S518: Communication in Electronic Environments
Spring 2009 Syllabus


By the end of the semester, students will be able to:

  • understand some key social and organizational aspects of work and communication in electronic information environments
  • understand various ways in which the design of electronic environments enables and/or constrains various kinds of human communication and social relationships
  • understand some of the social design possibilities of specific kinds of electronic information environments, such as CMC, CSCW, KM, or Ubiquitous Computing


Course Schedule and Readings by Week:


Topics; Project and Presentation dues


Week 1.

  • Introduction
  • Sign up for wiki discussion


Week 2.

  • No Class—Martin Luther King, Jr. Day


Week 3.

  • Work & ICT

Taylor & Bogdan
O'Leary et al.

Week 4.

  • Science & Technology Studies
Post CMC observation site on Oncourse

Clarke & Star
Hanseth, et al.

Week 5.

  • Computer–Supported Cooperative Work
Physical ICT Work Observation Report Due


Week 6.

  • Computer–Mediated Communication (CMC)
Post CMC observation site on Oncourse

Yates, et al.
Kellogg, et al.
Hara & Kling

Week 7.

  • Blog & Web 2.0

Kolbitsch & Maurer
Jackson, et al.

Week 8.

  • Social Networking Sites

Tong, et al.

Week 9.

  • Wikipedia
Online CMC Observation Report Due

Kriplean, et al.

Week 10

No Class—Spring Break

Week 11

  • Knowledge Management (KM) overview
Post the Topic For the Final Project on Oncourse

Wasko & Faraj

Week 12.

  • KM—knowledge sharing
  • Organizational Learning & ICT

Swan, et al.
Brown & Duguid

Week 13.

  • ICT and civic participation

Castells, et al.
Smith & Rainie Gueorguieva

Week 14.

  • Ubiquitous computing

Cuff, et al.
Paulos, et al.
Voida, et al.

Week 15.

  • ICT and ethics of computing

van Wel

Week 16.

  • Wrap–Up


May 1, 2009

Final Project Paper Due at 5PM



Course Deliverables and Grading:

Readings will typically be assigned for each class period, and the latest information about readings will be listed on the class website. Please come prepared. Class discussions are important, and I expect all students to participate. Your grade will be based on five assignments:

  • Physical IT Work observation report: 15%
  • Online CMC observation report: 15%
  • Final Project Paper: 35%
  • Final Project Presentation: 10%
  • Wiki Discussion Participation: 10%
  • Class Participation: 15%
The class will be conducted in a participative manner, with members of the class having significant control over the specific content of each class session.

SLIS Grading Policy

To receive a passing grade in this course, you must turn in all of the assignments and the term project and complete any and all presentations. You cannot pass this course without doing all of the assigned work (which includes the final presentation), however, turning in all of the work is not a guarantee that you will pass the course.

To earn a B in this course your work must consistently demonstrate and/or include:

  • a base line level of competence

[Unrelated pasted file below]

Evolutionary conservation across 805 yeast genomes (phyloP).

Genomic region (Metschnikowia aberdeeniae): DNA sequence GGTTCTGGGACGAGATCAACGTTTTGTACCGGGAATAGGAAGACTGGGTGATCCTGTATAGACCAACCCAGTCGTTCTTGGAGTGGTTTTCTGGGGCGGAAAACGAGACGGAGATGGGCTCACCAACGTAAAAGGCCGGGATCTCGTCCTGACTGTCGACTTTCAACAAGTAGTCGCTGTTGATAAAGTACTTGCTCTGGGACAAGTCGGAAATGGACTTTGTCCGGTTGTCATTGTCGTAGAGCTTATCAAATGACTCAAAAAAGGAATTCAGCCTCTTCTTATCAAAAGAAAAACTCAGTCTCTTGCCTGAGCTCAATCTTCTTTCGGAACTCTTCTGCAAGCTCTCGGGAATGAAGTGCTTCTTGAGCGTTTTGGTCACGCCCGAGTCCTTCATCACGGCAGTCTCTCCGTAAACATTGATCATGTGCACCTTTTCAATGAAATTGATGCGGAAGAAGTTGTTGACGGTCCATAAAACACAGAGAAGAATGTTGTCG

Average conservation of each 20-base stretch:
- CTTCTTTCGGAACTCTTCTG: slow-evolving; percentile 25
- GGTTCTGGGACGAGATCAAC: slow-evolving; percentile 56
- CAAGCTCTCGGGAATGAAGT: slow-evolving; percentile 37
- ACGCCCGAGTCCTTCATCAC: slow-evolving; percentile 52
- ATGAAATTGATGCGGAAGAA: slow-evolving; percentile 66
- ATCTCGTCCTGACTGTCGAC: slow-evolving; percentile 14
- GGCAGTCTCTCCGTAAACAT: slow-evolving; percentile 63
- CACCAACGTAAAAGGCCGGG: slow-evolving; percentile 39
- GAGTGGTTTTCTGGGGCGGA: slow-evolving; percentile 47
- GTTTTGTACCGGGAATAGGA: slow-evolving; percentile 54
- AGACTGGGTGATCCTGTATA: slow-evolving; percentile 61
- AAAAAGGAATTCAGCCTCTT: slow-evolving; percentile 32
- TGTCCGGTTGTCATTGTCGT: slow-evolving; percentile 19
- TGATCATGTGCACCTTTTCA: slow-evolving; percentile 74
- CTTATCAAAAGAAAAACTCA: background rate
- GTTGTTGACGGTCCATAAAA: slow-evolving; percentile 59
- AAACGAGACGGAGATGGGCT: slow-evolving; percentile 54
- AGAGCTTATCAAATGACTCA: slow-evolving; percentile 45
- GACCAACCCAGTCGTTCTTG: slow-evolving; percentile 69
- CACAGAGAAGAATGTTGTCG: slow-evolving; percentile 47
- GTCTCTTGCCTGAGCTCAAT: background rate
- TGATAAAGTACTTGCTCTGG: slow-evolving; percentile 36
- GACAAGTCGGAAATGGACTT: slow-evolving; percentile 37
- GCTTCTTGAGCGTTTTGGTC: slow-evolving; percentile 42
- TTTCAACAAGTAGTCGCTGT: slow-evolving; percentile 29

• an understanding of lecture content and reading assignments
  • correct and complete answers

Your work must also meet all of the requirements of the assignment. To earn a higher grade you must surpass the criteria and expectations for a B; to do so your work should consistently demonstrate and include:

  • Enthusiasm – exhibited both in class and in assigned course work
  • Synthesis – demonstrated by identifying connections between and crossover in the various topics relevant to evaluation of information systems
  • Investigation – exploring readings and experiences relevant to the class beyond those which are assigned
Your work should also demonstrate the ability to see the relationship between coursework and the larger issues which evaluation of information systems encounter.  

Course Policies:

On honor and collaboration:

Course assignments are designed to help gain practical experiences and understanding of the course materials. You will be provided with some class time to discuss assignments, but you are expected to spend outside of class time each week to practice your skills, work on assignments, and complete readings. You are encouraged to help each other throughout this course. However, the work you submit must be your own. Any students who submit work completed by someone else will receive a 0 score for that assignment, and may receive an F for the course.

On due dates:

Unless otherwise noted, due dates are at the beginning of the class time on the due date. Due times for non–class days are 5 PM. Unexcused late work may be penalized. Assignments that are over 6 days late will not be accepted unless arrangements have been made with me. If you have unexpected events and need to submit the assignments late, please contact me beforehand.

On Attendance:

If you cannot attend class, you must notify the instructor in advance. Attendance will factor into your final grade. Unexcused absences will not be tolerated; numerous absences are frowned upon, and if you foresee yourself missing multiple classes, be sure to see the instructor the first day after class. Make–up work may be negotiated only in cases of documented, excused absences.

On interactions with the instructor:

I will be around during office hours. If office hours do not work for your schedule, you can make appointments. At other times, whenever my door is open, please feel free to knock and enter.

On cell phone:

Please turn off your cell phone before each class starts.


The instructor reserves the right to change, omit, or append the Course Syllabus whenever she deems it appropriate to do so.


URL: https://info.slis.indiana.edu/~nhara/teaching/sp09/s518/read.html
Contact Noriko at nhara [at] indiana.edu